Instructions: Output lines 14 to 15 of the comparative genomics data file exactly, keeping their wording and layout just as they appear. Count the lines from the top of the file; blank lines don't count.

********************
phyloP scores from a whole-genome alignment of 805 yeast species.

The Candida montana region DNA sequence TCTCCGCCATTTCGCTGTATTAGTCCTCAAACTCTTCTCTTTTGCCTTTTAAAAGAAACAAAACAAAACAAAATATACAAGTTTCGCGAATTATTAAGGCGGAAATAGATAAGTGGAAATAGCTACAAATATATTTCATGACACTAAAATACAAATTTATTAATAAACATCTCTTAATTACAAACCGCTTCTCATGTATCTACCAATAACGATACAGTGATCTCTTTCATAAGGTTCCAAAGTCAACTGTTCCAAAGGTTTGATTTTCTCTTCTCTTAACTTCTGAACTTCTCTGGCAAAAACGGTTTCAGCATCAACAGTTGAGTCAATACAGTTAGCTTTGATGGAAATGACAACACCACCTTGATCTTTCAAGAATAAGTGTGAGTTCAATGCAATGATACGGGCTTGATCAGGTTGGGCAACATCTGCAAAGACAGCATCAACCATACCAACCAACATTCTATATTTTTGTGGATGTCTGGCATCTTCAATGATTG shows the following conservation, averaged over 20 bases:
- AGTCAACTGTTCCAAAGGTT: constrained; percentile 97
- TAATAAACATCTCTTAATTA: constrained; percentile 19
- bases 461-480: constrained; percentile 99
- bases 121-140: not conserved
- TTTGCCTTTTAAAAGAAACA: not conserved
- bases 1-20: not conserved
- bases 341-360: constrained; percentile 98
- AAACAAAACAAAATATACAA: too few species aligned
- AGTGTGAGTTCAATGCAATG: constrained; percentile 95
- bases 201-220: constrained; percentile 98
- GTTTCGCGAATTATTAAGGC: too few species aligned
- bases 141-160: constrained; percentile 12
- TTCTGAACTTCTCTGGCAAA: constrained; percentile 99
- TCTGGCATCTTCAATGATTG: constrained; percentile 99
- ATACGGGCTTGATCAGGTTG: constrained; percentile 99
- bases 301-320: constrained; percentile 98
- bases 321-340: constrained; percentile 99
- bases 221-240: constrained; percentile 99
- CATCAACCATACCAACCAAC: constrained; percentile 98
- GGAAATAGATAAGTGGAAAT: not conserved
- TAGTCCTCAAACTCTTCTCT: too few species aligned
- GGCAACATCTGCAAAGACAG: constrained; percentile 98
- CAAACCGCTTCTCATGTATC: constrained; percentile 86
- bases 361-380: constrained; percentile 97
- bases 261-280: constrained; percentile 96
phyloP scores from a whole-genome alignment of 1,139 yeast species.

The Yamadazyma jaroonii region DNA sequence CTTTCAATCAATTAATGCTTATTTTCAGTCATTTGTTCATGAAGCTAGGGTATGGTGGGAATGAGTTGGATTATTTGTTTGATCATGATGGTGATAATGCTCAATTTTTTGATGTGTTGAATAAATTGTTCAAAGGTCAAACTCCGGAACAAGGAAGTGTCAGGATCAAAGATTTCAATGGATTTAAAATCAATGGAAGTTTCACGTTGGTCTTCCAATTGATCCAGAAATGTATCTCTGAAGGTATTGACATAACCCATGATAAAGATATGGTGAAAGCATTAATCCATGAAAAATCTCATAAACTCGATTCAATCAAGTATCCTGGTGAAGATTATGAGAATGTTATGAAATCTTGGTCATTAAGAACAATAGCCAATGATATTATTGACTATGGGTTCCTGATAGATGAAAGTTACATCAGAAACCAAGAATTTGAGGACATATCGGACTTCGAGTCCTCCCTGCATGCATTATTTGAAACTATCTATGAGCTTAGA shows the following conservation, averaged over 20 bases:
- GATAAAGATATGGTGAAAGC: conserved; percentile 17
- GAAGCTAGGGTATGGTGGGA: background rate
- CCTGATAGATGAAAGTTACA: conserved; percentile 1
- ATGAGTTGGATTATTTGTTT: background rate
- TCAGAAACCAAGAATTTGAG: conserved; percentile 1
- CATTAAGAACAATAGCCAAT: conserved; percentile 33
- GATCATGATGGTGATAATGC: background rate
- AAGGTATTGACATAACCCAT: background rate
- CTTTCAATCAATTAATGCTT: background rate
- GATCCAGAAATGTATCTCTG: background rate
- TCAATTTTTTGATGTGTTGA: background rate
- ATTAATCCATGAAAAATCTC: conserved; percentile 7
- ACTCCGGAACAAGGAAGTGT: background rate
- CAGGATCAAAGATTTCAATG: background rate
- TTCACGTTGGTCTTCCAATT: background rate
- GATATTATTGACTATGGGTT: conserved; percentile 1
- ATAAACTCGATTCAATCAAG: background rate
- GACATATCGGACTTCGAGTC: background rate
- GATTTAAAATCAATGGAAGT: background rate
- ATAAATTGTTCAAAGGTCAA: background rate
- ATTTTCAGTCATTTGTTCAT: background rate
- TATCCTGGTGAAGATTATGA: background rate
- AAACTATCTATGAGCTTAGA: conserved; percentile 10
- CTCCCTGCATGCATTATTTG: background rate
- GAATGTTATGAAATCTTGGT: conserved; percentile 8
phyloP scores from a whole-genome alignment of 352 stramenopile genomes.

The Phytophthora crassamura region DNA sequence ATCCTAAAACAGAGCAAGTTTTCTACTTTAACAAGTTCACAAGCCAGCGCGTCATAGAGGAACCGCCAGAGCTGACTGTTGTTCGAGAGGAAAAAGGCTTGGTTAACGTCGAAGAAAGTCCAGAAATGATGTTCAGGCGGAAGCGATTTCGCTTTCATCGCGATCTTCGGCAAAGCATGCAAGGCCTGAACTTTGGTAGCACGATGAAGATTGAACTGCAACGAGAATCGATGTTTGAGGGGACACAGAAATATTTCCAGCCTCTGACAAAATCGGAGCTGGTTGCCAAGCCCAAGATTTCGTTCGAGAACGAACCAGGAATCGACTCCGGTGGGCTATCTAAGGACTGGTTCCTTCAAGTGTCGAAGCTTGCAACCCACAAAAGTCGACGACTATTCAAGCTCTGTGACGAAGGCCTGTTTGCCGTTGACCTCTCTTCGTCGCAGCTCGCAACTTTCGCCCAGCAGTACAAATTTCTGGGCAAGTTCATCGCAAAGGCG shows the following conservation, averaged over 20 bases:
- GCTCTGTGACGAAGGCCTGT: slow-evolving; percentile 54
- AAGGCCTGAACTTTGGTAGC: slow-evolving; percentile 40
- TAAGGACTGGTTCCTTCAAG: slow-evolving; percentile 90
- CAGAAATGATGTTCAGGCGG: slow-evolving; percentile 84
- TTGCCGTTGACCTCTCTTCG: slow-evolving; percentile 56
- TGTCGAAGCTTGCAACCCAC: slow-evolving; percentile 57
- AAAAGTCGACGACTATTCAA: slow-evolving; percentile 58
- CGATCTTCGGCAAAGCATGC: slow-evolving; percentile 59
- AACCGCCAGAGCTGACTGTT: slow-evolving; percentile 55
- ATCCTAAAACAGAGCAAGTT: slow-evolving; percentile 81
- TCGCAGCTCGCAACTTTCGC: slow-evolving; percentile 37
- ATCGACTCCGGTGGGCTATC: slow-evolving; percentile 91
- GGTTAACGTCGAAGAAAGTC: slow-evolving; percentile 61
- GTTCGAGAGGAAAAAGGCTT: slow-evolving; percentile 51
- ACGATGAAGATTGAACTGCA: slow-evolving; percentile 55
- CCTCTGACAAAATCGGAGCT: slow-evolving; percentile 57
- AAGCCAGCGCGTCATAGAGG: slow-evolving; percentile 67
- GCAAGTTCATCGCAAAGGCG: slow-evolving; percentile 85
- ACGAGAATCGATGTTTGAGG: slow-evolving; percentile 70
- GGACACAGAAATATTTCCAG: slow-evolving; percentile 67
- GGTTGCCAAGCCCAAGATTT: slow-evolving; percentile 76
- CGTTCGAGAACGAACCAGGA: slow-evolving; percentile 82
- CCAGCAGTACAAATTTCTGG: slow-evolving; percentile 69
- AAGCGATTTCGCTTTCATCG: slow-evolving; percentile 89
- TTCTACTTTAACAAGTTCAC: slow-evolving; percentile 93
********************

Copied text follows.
- bases 141-160: constrained; percentile 12
- TTCTGAACTTCTCTGGCAAA: constrained; percentile 99